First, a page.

How to Identify Grasses & Grasslike Plants
There is no easy way to identify grasses. And no one understood this better than H.D. Harrington, who observed thousands of students struggle and learn. His clear, concise, and well-organized guide, now digitally enhanced for the students of today, will continue to be a comprehensive and essential text for use in the classroom or in the field.
Contains over 500 drawings and an illustrated glossary, and begins with — of all things — a poem!
The Identification of Grasses
A grass can be “glumey” in more ways than one, When its classification remains to be done; You pull off the parts, and soon feel your age Chasing them over the microscope stage!
You peer through the lenses at all of the bracts And hope your decisions agree with the facts; While your oculist chortles with avid delight As you strain both your eyes in the dim table light.
You are left on the horns of quite a dilemma When you count the nerves on the back of the lemma; Then you really get snoopy and turn each one turtle To see if the flower is sterile or fertile.
And then the compression, no problem is meaner — Is it flat like your wallet or round like a wiener? “How simple,” you think, “for a mind that is keen” — But what do you do when it’s half-way between?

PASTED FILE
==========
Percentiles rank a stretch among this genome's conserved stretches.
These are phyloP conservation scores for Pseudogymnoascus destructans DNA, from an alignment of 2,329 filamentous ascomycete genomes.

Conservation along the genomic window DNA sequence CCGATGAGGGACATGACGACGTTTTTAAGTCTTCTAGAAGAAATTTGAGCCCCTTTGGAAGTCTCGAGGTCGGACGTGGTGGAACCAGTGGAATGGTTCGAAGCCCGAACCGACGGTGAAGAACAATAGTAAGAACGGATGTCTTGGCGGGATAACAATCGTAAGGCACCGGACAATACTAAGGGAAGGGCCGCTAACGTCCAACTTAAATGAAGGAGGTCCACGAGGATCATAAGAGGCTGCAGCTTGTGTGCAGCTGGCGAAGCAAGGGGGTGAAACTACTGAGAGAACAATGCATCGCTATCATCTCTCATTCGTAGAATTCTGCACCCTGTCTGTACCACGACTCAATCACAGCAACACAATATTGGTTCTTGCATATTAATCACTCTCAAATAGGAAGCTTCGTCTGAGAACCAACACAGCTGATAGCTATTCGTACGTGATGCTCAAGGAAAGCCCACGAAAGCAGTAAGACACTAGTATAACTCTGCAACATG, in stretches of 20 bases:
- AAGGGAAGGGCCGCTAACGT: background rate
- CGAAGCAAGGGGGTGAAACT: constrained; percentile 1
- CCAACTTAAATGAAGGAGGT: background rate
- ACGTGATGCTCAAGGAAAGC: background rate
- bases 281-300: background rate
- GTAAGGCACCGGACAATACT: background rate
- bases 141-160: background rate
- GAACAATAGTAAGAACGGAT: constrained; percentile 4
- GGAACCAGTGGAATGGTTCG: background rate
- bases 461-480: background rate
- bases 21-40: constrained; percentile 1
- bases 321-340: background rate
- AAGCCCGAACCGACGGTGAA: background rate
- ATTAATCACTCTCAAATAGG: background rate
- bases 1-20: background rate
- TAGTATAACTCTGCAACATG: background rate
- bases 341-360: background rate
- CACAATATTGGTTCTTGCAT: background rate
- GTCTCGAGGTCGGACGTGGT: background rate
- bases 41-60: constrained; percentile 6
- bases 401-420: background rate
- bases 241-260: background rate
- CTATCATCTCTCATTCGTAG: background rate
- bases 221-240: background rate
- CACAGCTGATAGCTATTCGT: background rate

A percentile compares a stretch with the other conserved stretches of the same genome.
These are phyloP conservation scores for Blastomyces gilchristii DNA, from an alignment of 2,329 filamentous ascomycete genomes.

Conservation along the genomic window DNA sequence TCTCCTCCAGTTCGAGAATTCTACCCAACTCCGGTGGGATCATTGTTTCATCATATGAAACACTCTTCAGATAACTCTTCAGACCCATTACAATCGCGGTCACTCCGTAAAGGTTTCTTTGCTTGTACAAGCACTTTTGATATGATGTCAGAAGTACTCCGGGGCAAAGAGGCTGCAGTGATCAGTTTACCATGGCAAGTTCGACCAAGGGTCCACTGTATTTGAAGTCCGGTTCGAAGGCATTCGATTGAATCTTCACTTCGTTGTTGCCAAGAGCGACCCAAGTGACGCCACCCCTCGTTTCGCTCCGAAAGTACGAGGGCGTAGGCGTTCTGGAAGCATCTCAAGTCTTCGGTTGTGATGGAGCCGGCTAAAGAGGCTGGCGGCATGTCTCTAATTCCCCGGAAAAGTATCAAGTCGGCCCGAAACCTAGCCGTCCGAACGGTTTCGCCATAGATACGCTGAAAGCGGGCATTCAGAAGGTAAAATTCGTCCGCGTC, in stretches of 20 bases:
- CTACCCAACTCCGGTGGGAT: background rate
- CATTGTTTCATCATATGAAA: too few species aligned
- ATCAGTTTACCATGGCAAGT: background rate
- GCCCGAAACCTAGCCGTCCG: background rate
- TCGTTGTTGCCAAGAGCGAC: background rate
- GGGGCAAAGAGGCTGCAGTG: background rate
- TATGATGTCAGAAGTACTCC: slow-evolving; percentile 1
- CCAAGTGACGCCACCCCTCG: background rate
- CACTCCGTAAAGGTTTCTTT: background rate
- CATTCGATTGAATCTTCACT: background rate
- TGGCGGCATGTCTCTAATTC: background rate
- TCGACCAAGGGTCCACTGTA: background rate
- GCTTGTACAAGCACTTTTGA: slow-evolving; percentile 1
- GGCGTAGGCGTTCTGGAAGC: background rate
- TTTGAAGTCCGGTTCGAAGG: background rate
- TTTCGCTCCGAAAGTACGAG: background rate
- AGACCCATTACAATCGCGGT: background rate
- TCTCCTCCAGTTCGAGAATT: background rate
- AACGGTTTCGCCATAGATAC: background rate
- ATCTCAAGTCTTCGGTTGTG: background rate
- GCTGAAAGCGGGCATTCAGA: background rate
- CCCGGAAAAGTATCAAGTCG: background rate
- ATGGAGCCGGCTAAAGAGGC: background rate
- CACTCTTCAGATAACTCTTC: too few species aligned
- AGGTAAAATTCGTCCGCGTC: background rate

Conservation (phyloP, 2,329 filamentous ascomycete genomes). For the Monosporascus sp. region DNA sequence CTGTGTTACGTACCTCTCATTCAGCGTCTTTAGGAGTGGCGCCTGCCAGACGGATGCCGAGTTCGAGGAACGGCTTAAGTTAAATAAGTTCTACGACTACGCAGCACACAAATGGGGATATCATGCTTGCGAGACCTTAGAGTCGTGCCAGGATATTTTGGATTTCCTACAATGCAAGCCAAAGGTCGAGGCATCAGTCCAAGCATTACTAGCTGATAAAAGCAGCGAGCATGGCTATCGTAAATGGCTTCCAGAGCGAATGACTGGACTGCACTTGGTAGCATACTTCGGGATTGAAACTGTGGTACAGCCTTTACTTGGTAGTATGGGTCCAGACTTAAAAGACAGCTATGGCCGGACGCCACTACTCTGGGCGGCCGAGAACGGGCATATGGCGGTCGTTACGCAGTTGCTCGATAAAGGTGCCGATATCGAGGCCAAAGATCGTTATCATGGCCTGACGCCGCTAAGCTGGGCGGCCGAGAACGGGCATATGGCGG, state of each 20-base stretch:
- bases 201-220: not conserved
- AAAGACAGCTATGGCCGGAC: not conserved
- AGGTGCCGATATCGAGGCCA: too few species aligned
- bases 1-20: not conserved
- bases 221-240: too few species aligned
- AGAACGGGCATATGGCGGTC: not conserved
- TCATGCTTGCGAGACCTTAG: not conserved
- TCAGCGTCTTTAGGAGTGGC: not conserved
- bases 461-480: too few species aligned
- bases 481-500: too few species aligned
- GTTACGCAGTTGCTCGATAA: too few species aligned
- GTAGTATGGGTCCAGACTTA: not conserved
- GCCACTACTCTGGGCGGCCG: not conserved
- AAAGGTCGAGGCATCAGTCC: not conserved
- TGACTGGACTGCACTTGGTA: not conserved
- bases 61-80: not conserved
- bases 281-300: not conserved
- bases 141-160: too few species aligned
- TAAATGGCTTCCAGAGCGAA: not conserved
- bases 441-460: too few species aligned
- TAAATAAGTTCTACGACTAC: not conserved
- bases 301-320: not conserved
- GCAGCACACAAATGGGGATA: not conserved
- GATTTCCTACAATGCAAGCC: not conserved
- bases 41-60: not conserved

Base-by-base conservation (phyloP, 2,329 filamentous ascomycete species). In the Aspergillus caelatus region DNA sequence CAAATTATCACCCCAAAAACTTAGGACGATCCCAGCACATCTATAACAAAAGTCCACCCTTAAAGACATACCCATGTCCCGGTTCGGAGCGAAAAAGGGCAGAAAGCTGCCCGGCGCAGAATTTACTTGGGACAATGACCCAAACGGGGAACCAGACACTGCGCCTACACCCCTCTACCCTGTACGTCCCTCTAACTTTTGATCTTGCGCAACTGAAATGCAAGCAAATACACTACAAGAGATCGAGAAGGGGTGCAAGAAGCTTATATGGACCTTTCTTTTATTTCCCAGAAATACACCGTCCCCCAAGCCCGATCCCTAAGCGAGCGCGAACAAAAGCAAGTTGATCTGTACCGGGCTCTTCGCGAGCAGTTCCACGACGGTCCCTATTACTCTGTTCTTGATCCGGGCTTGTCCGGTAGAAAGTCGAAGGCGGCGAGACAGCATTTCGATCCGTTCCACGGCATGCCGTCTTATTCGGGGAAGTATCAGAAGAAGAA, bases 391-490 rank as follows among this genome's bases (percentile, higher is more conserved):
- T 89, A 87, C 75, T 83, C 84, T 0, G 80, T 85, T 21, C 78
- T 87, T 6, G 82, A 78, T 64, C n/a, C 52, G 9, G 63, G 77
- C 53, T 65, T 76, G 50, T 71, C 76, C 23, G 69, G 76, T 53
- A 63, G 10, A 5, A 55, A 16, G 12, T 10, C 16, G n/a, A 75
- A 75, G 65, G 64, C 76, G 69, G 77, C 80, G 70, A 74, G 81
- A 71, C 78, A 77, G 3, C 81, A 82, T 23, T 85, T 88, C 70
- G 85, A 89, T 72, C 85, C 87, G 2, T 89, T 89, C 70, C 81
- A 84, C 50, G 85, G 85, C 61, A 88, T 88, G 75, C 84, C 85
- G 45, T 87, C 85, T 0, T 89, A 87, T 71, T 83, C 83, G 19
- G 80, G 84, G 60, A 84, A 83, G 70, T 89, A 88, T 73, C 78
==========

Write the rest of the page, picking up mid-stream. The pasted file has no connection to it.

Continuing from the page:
You probe and you guess how the florets will shatter, For you know later on it is certain to matter; You long for the calmness of labor that’s manual When the question arises — “perennial” or “annual”?
And that terrible texture, the meanest of all, Is one of the pitfalls in which you can fall; “Cartilaginous” maybe — or is it “chartaceous”? Has even the experts exclaiming “Good gracious!”
Then you wail as you wade through the long tribal key, “Oh, why must this awful thing happen to me?” “Grasses are easy,” our teacher declares, As he mops off a brow that is crowned with gray hairs!
Swallow Press/Ohio University Press.